Cheers,
Henrik

Constant and true.
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K. Horton




Location: Youngstown, Ohio
Joined: 21 Jan 2008

Posts: 29

PostPosted: Sun 28 Dec, 2008 7:25 am    Post subject:         Reply with quote

Henrik,
That is some excellent insight for me and answers my questions as to why mostly basket hilts are Scottish. What weapon would you say is a nationalistic weapon for England?Cutlass? Just your opinion of course.
Ken
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George Hill




Location: Atlanta Ga
Joined: 16 May 2005

Posts: 614

PostPosted: Sun 28 Dec, 2008 7:28 am    Post subject:         Reply with quote

K. Horton wrote:
Yes,
This is what I was after, the other info is also accurate. I have been doing a lot of looking myself and
was looking for a sword that was undoubtedly English. Any cut and thrust with a knuckle guard is what
Silver was originally talking about although there seems to be a lot more of the basket hilts being
reproduced. Would a mortuary hilt be the same as what Silver was talking about? Hanawei makes a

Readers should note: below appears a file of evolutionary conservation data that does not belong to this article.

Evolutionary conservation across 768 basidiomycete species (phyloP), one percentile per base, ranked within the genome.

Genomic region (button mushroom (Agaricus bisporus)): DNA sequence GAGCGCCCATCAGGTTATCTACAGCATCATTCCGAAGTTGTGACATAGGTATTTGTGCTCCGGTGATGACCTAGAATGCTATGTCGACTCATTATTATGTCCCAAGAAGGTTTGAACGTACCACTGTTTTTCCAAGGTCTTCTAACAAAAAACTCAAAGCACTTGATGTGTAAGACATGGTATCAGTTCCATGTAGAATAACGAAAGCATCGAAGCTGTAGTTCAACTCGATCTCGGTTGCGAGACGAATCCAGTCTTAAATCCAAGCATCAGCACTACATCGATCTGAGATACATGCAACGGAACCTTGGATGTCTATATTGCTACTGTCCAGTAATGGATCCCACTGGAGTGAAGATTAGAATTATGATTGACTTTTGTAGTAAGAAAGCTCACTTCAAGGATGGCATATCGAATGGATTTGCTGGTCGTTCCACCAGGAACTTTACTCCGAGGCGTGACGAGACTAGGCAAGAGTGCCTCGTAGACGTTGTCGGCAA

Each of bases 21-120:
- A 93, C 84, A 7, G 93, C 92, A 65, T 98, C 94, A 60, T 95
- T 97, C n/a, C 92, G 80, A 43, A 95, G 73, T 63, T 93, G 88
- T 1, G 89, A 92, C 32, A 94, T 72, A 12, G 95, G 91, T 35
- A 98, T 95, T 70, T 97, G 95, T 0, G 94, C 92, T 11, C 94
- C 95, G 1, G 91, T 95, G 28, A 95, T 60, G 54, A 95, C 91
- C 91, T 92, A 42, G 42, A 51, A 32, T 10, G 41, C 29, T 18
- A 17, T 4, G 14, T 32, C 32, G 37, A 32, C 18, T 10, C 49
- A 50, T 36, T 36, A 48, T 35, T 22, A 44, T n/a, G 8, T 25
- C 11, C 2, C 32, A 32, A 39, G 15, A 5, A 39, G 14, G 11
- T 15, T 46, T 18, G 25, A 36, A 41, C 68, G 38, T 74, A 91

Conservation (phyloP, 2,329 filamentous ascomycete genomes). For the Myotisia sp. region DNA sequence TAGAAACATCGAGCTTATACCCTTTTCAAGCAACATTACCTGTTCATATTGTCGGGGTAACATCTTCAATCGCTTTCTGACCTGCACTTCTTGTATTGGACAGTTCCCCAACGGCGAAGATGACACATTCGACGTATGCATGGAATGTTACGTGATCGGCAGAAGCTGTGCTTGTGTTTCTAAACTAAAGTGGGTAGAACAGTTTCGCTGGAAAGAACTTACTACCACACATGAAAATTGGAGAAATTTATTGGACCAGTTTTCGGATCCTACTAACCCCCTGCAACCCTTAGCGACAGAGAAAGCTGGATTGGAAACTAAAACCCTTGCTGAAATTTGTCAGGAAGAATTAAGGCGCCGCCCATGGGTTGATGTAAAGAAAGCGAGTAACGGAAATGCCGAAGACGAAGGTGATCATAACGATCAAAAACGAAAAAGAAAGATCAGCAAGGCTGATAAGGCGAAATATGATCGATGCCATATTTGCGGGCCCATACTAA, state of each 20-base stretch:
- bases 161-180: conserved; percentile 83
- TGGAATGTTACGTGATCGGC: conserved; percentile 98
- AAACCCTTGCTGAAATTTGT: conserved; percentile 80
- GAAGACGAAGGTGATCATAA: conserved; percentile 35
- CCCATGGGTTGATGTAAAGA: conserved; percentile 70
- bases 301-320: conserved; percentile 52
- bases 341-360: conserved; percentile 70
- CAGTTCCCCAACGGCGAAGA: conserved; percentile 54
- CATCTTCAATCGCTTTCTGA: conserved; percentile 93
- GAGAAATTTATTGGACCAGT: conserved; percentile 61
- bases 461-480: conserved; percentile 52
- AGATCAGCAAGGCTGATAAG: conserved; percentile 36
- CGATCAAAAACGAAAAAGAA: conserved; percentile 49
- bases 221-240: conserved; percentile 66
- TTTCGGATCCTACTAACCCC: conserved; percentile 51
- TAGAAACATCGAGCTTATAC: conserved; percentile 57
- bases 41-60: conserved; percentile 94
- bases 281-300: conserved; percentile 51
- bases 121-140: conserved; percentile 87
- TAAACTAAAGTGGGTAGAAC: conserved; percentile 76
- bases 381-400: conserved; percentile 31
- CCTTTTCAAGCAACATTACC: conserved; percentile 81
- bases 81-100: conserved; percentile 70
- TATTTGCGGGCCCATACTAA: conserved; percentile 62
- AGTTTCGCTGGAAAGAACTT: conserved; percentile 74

Cromwell sword that looks pretty nice, and various makers have a Scottish basket hilts but nothing
else really that is English. Can some one direct me?



Hello Ken. Fist, a knuckle Guard isn't enough. You need a basket. The difference, if you aren't aware, is that a knuckle duster guard is only on bar thick, and only goes before the front of the sword. The Basket protects the whole hand.

Now, the Scottish Basket is a particular style of basket hilt, and has a number of differences from an english basket hilt. I'm not educated enough on basket hilts in general to tell you all of the differences with authority.

To abandon your shield is the basest of crimes. - --Tacitus on Germania